- Technographic segmentation: This entails grouping an audience based on their technology usage, devices, tech preferences, tech comfort level, and degree of tech savviness. Tech brands can use this to target groups from laggards to early technology adopters.
- Firmographic segmentation: This type divides organizations rather than consumers by factors like industry, number of employees, location, job function roles, tech infrastructure, firm revenue, and other organizational attributes that impact needs. Business-to-business (B2B) firms commonly leverage firmographic segmentation.
- Socialgraphic segmentation: This categorizes buyers by their social networking behaviors, such as engagement levels, influence within their networks, platform preferences, recommendation patterns, and more. Socialgraphic insights can help amplify a brand’s marketing messages.
- Generational segmentation: This divides markets into groups based on age ranges that align with generations like Baby Boomers, Generation X, Millennials, and Generation Z. This approach acknowledges that each has unique experiences and historical events that often inform perspectives.
To develop a segmented strategy, it is crucial to make sense of trends and patterns in an unbiased and quantifiable manner. This involves looking beyond surface-level attributes to uncover subtle commonalities that can guide decision-making. By combining first-party data with third-party data from marketplaces, any gaps can be filled, and hypotheses can be verified. Ultimately, it is essential to prioritize high-intent segments that exhibit a strong interest in relevant offerings.
While not always immediately intuitive, exploring additional ways to view customer groupings can uncover meaningful segments that offer growth potential. Testing new variables is key.
C. Address Pain Points to Craft Personalized Messages and Experiences
Armed with a clear understanding of key customer segments, companies can develop customized brand messaging and experiences. This differentiation in marketing and messaging helps segments feel understood. It then makes it easier for your brand to present relevant, valuable offers.
Rather than taking a one-size-fits-all approach, it’s critical to emphasize the specific pains each segment wants to be resolved and the gains they wish to achieve. Content and tone should also resonate based on emotional appeal and the channels preferred. Lastly, creative formats, offers, and even business model variations should match what matters most to each group of customers.
D. Don’t Be Afraid to Test
Once target customer segments are defined, developing personas, messaging frameworks, and tailored offers is essential. While research should inform strategy, nothing replaces real-world testing.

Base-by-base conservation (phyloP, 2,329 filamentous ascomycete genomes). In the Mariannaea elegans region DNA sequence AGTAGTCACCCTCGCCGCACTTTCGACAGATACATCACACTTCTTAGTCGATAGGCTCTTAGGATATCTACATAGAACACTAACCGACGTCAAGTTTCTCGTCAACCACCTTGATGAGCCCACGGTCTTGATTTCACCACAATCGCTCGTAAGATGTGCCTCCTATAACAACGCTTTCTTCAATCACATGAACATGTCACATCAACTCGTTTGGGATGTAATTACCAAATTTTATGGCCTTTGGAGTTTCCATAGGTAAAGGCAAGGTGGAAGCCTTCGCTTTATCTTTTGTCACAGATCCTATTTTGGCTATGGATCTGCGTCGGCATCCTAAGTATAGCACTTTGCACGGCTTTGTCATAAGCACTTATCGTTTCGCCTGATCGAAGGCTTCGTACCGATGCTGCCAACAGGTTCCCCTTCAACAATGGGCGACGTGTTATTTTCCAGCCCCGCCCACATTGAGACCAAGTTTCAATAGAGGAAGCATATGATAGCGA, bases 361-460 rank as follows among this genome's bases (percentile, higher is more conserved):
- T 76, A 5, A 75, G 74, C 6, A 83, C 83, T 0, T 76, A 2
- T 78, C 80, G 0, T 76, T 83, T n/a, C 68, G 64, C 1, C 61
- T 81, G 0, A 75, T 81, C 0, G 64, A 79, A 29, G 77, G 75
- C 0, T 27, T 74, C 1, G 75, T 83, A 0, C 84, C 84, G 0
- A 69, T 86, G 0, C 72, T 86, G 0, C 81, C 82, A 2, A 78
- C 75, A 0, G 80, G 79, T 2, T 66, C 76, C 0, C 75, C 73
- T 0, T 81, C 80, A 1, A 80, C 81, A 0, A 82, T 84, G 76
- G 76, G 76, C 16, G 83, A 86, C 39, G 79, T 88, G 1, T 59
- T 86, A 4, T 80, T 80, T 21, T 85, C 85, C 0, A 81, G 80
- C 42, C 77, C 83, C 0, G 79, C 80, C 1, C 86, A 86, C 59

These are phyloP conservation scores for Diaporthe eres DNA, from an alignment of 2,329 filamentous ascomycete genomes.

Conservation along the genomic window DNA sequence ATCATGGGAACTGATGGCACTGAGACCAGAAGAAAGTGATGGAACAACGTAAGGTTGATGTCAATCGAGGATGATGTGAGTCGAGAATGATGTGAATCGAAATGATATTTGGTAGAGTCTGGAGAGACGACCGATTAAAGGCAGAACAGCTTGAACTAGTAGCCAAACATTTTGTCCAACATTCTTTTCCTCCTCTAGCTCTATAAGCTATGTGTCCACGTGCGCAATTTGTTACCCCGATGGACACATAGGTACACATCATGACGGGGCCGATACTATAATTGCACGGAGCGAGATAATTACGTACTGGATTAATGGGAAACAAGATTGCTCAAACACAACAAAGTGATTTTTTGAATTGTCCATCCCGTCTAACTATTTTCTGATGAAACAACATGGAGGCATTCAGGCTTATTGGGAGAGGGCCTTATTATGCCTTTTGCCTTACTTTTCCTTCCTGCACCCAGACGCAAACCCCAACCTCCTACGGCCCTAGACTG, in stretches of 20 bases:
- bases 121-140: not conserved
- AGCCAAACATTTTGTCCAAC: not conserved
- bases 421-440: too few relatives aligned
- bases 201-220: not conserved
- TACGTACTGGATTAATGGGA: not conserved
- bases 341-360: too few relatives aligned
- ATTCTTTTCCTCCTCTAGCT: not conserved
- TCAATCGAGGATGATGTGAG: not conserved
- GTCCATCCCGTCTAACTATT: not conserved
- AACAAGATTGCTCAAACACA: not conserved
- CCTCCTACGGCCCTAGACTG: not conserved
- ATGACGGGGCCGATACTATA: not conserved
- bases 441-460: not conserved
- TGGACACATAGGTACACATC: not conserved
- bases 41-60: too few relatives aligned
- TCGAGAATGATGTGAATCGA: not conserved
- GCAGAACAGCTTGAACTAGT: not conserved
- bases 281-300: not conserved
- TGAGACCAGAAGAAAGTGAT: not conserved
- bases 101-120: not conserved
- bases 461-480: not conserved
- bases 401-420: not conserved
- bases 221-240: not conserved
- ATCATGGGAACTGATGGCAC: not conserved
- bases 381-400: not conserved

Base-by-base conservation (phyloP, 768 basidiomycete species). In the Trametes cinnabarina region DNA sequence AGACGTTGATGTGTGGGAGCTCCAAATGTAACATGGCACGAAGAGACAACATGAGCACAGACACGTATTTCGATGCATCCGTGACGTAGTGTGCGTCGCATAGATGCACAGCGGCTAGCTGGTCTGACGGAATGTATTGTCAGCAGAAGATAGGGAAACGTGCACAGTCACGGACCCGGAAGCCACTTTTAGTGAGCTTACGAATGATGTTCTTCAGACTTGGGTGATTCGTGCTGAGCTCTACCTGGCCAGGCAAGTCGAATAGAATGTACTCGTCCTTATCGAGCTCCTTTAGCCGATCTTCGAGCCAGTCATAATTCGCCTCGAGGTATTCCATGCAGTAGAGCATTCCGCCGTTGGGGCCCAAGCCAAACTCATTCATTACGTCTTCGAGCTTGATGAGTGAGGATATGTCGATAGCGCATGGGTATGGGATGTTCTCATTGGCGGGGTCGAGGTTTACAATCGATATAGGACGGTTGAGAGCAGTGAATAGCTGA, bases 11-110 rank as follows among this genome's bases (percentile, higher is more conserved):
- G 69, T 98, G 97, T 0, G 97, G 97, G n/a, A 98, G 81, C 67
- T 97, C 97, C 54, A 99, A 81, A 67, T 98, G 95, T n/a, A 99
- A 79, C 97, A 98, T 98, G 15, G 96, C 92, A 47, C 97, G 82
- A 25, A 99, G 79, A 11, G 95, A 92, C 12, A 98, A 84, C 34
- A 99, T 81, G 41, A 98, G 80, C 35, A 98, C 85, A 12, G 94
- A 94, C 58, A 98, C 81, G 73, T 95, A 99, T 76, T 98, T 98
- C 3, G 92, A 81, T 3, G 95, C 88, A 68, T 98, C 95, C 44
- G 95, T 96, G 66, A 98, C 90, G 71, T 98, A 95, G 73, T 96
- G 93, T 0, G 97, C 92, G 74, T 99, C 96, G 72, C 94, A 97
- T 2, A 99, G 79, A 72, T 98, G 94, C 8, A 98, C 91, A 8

A/B testing different segment-specific messaging across various platforms lets organizations see what resonates best. By trying varied products, pricing, promotions, and experiences with sample groups, businesses can gain clarity. Moreover, analyzing performance metrics can give direction to what’s working or needs retooling.
E. Constantly Track, Evaluate, and Iterate
Segmentation strategies require continual optimization and agility to succeed. After all, customer motivations rapidly evolve. What appealed to a segment yesterday may not work tomorrow.
That said, be flexible to add, eliminate, or combine segments to meet customers’ needs better. For example, leading companies continually assess their customer segmentation models to detect shifts in needs or behaviors. They also monitor the impact of tailored strategies by measuring the reach, conversion, and retention rates for different groups.
By consistently analyzing metrics, businesses can determine which adjustments can make their messaging or offers more compelling. This involves innovating and testing revised segment profiles, refreshed content, and new approaches to ensure profitable growth.
Run Your Segmentation Like A Well-Oiled Machine
While mass marketing to a general audience used to be popular, it’s increasingly ineffective given the media fragmentation and the ability to take a more personalized approach.
Meanwhile, targeted segmentation can empower businesses to maximize revenue opportunities through messages that resonate. However, businesses must understand their market’s diverse needs and strategically act upon these insights.
The art and science of intentional customer segmentation delivers the foundation for sustaining advantage. By taking an organized, empathy-driven approach, companies can unlock growth in an increasingly crowded space.